Is this the world's most valuable Pineapple?
The Lost Gardens of Heligan have just cut their first pineapple of the season, grown using an authentic Victorian technique, which they calculate would have cost the equivalent of £10,000.
The miniature fruit was grown in the restored Pineapple Pit, in the Melon Yard at Heligan, using the natural warmth of 30 tonnes of manure to heat the complex Victorian structure.
Heligan, which now boasts the finest productive garden in the UK, restored the derelict Pineapple Pit after discovering it 20 years ago, covered in ivy and 5ft high brambles.
A team of horticultural and restoration experts worked alongside the Heligan Productive Gardens team, determined to unlock the forgotten 70 year old technique of growing pineapples - and they succeeded!
The second pineapple ever grown at Heligan, using the rediscovered Victorian technique, was sent to the Queen by Heligan Director Tim Smit. The first was tasted by the Heligan Gardeners to check it didn't still have a hint of 'farmyard warmth' about it!
“Heligan pineapples are like no pineapple you've ever tasted,” says Marketing Manager, Lorna Tremayne. “It's deliciously sweet, not stringy, and the flavour explodes in your mouth. One taste and shop bought pineapples will not be good enough ever again.”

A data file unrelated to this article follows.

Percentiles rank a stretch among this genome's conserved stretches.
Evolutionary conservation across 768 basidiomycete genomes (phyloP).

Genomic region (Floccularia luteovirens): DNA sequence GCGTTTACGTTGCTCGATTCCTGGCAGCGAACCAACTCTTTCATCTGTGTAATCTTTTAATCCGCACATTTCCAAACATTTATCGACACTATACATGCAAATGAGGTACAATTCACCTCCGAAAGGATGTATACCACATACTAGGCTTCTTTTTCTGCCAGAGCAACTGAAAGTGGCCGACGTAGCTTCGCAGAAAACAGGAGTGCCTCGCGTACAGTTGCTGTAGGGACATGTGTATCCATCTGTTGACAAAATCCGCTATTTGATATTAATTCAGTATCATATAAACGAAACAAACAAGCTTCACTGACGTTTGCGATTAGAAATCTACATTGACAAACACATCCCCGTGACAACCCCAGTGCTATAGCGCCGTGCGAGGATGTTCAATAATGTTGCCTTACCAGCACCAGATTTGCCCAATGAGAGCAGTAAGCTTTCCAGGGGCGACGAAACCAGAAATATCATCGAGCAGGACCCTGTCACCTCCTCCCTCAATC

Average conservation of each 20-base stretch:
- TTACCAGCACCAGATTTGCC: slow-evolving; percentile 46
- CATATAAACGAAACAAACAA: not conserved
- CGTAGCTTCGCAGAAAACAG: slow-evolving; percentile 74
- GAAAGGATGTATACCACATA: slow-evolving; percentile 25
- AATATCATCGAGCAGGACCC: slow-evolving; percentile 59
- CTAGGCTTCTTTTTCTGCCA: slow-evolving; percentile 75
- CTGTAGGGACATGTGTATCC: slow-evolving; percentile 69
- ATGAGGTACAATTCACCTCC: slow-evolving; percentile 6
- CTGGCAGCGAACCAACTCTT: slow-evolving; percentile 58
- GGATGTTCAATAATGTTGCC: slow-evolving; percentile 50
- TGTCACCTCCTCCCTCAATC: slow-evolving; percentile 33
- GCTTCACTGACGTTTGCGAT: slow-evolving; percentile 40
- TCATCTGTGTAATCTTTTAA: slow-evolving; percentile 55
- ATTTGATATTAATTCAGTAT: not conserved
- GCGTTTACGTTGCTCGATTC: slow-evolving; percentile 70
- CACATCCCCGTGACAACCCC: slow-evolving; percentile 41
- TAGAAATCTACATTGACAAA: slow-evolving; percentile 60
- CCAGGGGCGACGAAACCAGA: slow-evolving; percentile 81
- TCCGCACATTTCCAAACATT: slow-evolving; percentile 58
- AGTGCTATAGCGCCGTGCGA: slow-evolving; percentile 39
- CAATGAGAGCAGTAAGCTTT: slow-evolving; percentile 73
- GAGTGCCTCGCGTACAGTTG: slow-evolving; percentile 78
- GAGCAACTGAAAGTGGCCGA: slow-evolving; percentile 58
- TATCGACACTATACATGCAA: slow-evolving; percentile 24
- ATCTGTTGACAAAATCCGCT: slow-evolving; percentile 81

Rare, exotic and hard to grow, pineapples were a symbol of great status and wealth in Victorian times. A pineapple on your dining table meant you were a person of discernment, style and affluence.
“The Pineapple Pit is a perfect example of how Heligan blends restoration, heritage horticultural techniques and a passion for gardening to produce exciting results,” said MD, Peter Stafford, who adds “However I think it’s unlikely we’ll be supplying Tesco in the near future.”
The Productive Gardens: Heligan's Productive Gardens are the largest in the UK, and visitors can see fine and rare examples of plants and horticultural expertise. They can also chat to the productive Garden team for insights and tips on gardening.
Pineapple and Heligan fans can stay in touch with the Productive Gardens, and its activities via
www.lostgardensofheligan.blogspot.com where they can also get gardening tips too.
Image: Nicola Bradley and Clive Mildenhall at Heligan